A trickle of water from a small spring eventually forms a brook, and when streams meet and become a larger body of water river is born. Streams and torrents follow the mountainous paths and ravines, irrigating the gorges and the valleys they travel to, creating fertile alluvial plains.
The Geumgang River, named for its beauty reminiscent of a roll of silk fabric unfolding across the landscape, runs by basins that were the setting to the ancient kingdom of Baekje and its once glorious history. The pristine natural environment along its course retains stamps of the cultures that flourished there over the past thousands of years.
The stream begun in Tteunbongsaem Spring, the main source of the Geumgang, located in Subun‐ri, Jangsu‐eup, Jangsu‐gun, Jeollabuk‐do, forks at one point in its course to give rise to the Geumgang and the Seomjingang Rivers. A river having a rather modest straight length of some 80km, the Geumgang travels a total distance of 400km, through Muju of Jeollabuk‐do, Daejeon of Chungcheongbuk‐do and sections of Chungcheongnam‐do, before it empties into the sea, west of Gunsan. It is the third longest river in South Korea, after the Hangang and the Nakdonggang Rivers. The journey down this river with a sober yet elegant allure promises to be a sensational one.
This museum dedicated to artworks and artifacts of Baekje displays its collection of some 1,200 items across four exhibition areas: the Prehistoric Hall, with bronze‐age items discovered in former Baekje territories, History Hall with Baekje treasures, Buddhist Art Hall with Buddhist artwork from Baekje, and the outdoor exhibition area.
The crown jewel of the museum’s collection is without a doubt the famous gilt‐bronze incense burner of unusually large proportions. The incense burner, resting on a stand shaped like a dragon, has a lid with twelve smoke holes, and its surface, covered with lotus blossom designs, is divided into three sections, each depicting multiple tiers of mountains. The pointed knot at the center of the lid is shaped like a phoenix. No less compelling to the eye is the gilt‐bronze standing Maitreya Buddha statue. The Buddha has a well‐defined nose and eyes cast slightly downwards, and the face is lit with a gentle smile, displaying a congeniality and temperance that is typical to Baekje Buddhist sculptures. The tour of this museum feels indeed much like a journey back to the past.
Gungnamji Pond lies at the end of a stretch of level land, extending from the south side of Busosan Mountain. As the oldest manmade pond in Korea, 160,000m2 in total area, it earned its name after the fact that it lies south of the Baekje palace. Surrounded by willow trees, all around its edge, this lovely pond has an islet in its middle. The garden pavilion on the islet, named “Poryongjeong,” is connected to the shore by a stone bridge. Every year, starting from the month of May, the pond is flooded with flowers. The entire surface becomes covered with lotus blossoms, whose pastel tones are beautifully contrasted with the vivid colors of the wildflowers at the water’s edge.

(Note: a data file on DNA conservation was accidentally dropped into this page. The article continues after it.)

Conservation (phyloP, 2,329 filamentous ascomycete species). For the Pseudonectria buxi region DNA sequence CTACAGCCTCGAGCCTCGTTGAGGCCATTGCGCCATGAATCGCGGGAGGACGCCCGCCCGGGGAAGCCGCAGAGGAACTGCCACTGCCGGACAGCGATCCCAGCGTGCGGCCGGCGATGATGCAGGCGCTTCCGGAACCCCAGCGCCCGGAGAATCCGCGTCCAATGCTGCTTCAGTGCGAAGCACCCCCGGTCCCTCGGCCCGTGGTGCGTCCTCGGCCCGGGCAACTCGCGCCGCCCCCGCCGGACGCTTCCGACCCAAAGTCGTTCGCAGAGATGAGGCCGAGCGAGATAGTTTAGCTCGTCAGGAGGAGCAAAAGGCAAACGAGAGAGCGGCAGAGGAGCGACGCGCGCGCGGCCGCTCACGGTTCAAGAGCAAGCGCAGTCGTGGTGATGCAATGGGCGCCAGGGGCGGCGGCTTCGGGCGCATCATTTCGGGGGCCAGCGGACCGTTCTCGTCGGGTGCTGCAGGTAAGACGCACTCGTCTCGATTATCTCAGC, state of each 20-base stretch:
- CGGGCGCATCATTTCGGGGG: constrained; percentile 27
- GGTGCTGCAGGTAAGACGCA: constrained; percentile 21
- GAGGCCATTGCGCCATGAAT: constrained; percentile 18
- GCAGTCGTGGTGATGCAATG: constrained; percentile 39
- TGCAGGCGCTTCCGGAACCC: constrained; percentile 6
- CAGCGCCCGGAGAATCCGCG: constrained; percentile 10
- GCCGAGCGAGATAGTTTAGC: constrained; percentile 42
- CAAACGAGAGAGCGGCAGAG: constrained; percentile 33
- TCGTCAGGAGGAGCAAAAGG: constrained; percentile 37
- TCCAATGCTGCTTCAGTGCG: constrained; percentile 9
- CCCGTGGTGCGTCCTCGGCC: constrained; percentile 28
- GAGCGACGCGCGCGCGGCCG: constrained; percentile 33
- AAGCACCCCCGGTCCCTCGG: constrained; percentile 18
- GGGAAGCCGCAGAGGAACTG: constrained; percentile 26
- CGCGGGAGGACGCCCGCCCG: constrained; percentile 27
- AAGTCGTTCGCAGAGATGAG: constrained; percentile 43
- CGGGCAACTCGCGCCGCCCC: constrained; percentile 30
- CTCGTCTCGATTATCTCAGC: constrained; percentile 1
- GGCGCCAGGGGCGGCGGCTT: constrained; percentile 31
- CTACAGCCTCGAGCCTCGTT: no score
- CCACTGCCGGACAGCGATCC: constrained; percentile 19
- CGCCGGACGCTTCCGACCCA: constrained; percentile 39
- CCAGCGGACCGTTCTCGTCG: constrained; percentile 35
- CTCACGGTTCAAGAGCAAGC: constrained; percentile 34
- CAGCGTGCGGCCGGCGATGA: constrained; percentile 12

An olden tale reports that Seodong, who later became King Mu of Baekje, cruised this pond aboard a rowing boat with Princess Seonhwa from Silla, to allay the sadness of the home‐sick young woman.
This couple tomb, belonging to King Muryeong, the 25th ruler of Baekje, and his queen consort, is built in bricks. The excavation of this tomb yielded slews of National Treasure‐grade artifacts. All items discovered in the tomb of King Muryeong are on display at the Gongju National Museum.
Gold crowns and accessories including gold earrings, bronze mirrors, headrests and footrests are amongst the most notable burial goods found in this tomb. At the entrance of the Songsanni Ancient Tombs, there is an exhibition hall reproducing the interior of the tomb of King Muryeong, the way it was presumed to be at the time of construction. The interior of ancient tombs was designed much like the interior of a residential home, reflecting the ancient belief that the dead live on.
Buyeo and Gongju are both famous for a dish called “dolssambap.” Dolssambap is rice cooked in a stoneware pot which is eaten wrapped inside fresh leaf vegetables. The rice is cooked with a variety of other ingredients such as soybeans, pieces of sweet potatoes and carrots and ginseng. This nutritious rice is served with some twenty vegetables, including kelp, cabbage, mustard leaves and kale. A spoonful of warm rice is placed inside a leaf, along with a cold slice of boiled meat to make a bite‐size vegetable‐wrapped bundle.
Two of the best‐known places serving this dish are Gudeurae Dolssambap (tel. 82-41-836-9259), a restaurant having several branches, whose main establishment is located near the road toward Gudeurae Ferry, and Goma Naru Dolssambap (82-41-857-9999), located outside the front gate of Gongsanseong Fortress of Gongju.
☞ Gongju City Hall Homepage: http://tour.gongju.go.kr:8090/jsp/en/index.jsp